SD Elements can prevent vulnerabilities like the ones found by Google

June 30, 2016


Recently, a Google security researcher called out Symantec for some critical vulnerabilities found in their endpoint products that are supposed to protect businesses and end users. The technical details are shocking, and reminiscent of the issues with heap and stack overflows that were common more than 10 years ago.

We commend Google for their efforts and commitment to finding and fixing application vulnerabilities. The researcher correctly points out that these issues were preventable and recommends following secure software development practices.

“… it’s extremely challenging to make code like this safe. We recommend sandboxing and a Security Development Lifecycle, but vendors will often cut corners here.”

At Security Compass, we know how difficult it is for companies like Symantec to manage security in the software development lifecycle (SDLC), and to do it continuously and reliably. It is important for development teams to have the rigor and discipline to pay attention to security for each and every release, and not drop the ball even once. That’s why we built SD Elements. Our customers praise our solution for being able to automate security requirements throughout the entire SDLC, and scale across a large number of developers and applications. The new customization capabilities in SD Elements 4 make it even easier to fit into any development environment.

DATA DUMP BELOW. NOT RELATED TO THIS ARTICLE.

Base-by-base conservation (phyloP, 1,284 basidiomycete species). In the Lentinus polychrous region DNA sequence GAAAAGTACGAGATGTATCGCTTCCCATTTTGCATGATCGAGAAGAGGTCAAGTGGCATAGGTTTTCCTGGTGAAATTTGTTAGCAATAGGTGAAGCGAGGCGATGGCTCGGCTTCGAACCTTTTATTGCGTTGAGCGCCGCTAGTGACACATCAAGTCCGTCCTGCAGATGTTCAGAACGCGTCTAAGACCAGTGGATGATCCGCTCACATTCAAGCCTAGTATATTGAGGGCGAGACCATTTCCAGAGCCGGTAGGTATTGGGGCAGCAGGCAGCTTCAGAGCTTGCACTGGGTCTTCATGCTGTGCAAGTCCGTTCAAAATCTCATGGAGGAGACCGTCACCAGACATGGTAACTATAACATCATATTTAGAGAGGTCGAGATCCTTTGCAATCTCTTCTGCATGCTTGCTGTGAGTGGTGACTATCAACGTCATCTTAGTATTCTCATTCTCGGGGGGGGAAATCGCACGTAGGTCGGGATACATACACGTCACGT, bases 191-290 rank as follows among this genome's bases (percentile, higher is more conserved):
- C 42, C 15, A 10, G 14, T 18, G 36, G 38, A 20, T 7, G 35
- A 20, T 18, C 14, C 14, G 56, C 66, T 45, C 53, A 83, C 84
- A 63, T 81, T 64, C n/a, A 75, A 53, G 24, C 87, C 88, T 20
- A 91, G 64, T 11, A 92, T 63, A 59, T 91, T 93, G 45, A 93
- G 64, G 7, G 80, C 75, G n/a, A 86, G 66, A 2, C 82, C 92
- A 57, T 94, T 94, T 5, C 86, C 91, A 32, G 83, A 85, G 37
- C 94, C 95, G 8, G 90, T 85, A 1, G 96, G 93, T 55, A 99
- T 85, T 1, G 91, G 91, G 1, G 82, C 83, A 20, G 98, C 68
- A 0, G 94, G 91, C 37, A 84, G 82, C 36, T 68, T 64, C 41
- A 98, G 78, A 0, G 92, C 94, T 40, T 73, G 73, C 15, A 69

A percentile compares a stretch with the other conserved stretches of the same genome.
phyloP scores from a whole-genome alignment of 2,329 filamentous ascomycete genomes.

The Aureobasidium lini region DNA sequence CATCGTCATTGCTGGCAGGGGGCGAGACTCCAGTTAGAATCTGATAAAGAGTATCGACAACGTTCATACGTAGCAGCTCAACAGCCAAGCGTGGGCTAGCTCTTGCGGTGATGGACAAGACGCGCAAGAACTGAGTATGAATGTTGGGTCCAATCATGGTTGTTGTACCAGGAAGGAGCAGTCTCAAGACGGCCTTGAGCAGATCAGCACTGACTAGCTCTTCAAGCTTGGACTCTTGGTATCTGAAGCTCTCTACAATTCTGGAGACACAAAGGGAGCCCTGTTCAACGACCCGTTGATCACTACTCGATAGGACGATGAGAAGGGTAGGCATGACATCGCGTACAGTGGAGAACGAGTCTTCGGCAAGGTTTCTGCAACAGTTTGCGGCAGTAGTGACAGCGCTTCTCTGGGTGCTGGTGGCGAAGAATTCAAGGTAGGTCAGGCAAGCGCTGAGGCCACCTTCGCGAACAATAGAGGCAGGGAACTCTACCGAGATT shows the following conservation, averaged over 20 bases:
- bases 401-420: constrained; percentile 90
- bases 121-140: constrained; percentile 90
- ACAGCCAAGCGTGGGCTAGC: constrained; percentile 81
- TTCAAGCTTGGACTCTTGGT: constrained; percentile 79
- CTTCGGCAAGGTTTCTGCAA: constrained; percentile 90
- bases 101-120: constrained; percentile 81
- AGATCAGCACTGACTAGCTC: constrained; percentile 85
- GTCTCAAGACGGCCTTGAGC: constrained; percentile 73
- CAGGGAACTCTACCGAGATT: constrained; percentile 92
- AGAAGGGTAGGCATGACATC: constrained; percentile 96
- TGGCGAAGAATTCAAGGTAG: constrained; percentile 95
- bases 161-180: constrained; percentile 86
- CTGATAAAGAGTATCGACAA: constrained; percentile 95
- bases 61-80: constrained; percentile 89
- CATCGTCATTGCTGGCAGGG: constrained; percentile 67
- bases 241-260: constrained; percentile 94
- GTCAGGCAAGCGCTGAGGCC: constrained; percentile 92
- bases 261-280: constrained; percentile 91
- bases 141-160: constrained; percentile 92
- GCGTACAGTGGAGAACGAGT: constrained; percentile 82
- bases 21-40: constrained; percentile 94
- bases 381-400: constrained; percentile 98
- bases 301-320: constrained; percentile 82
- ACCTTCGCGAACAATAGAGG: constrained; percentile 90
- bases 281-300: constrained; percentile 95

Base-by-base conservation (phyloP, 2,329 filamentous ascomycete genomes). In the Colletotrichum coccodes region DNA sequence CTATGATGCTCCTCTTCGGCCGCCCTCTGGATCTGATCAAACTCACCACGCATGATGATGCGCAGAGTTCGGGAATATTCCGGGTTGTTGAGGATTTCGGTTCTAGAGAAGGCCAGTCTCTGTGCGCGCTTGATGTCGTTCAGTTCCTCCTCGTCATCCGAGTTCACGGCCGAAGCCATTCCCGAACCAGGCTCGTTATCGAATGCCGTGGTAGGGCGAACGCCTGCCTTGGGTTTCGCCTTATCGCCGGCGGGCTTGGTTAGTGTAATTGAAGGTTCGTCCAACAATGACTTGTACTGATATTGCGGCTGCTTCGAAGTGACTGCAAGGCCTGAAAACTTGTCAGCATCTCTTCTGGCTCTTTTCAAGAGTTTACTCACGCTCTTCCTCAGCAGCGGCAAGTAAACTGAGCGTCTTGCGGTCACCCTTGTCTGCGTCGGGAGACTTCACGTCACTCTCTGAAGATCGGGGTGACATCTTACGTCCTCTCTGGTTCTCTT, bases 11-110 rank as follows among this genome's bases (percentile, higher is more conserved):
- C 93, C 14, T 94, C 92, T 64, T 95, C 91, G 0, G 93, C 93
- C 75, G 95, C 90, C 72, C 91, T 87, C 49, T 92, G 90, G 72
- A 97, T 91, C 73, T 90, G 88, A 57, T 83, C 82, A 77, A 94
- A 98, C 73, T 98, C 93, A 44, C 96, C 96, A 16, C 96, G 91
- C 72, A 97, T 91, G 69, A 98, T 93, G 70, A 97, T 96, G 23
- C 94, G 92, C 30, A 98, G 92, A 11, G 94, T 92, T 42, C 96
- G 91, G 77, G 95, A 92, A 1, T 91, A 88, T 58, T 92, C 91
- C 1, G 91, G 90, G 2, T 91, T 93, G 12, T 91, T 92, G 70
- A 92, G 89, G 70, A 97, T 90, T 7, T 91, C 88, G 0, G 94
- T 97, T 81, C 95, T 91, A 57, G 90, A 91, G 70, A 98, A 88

Within the expert application security database that is included with all three versions of SD Elements 4, we have content that covers problems with underflows, overflows, remote code execution, object serialization and using external libraries. For our own customers who are keeping score, here is a list of some of the Task and Problem IDs (among others) that are already applied (and have been for quite some time) to projects in SD Elements, and will help keep your own applications safe from the kind of vulnerabilities that were found in Symantec products:

  • T72/P87 — Use safe arithmetic to avoid integer overflow
  • T202/P21 — Prevent buffer overflow/underflow
  • T217/P21 — Use compiler settings to mitigate buffer overflows
  • T256/P21 — Test that compiler settings are set to mitigate buffer overflows
  • T197/P384 — Sign the code and verify the origin and integrity of remote code with digital signatures
  • T439/P384 — Verify that the origin and integrity of remote code and updates are checked
  • T53/P325 — Virus scan all uploaded or transferred files using an inline virus scanner
  • T54/P532 — Validate file contents

It should be noted that Symantec addressed the vulnerabilities by the time Google went public with the article, and issued patches to their customers. If you are a user of Symantec antivirus products, it is recommended that you apply the updates immediately.

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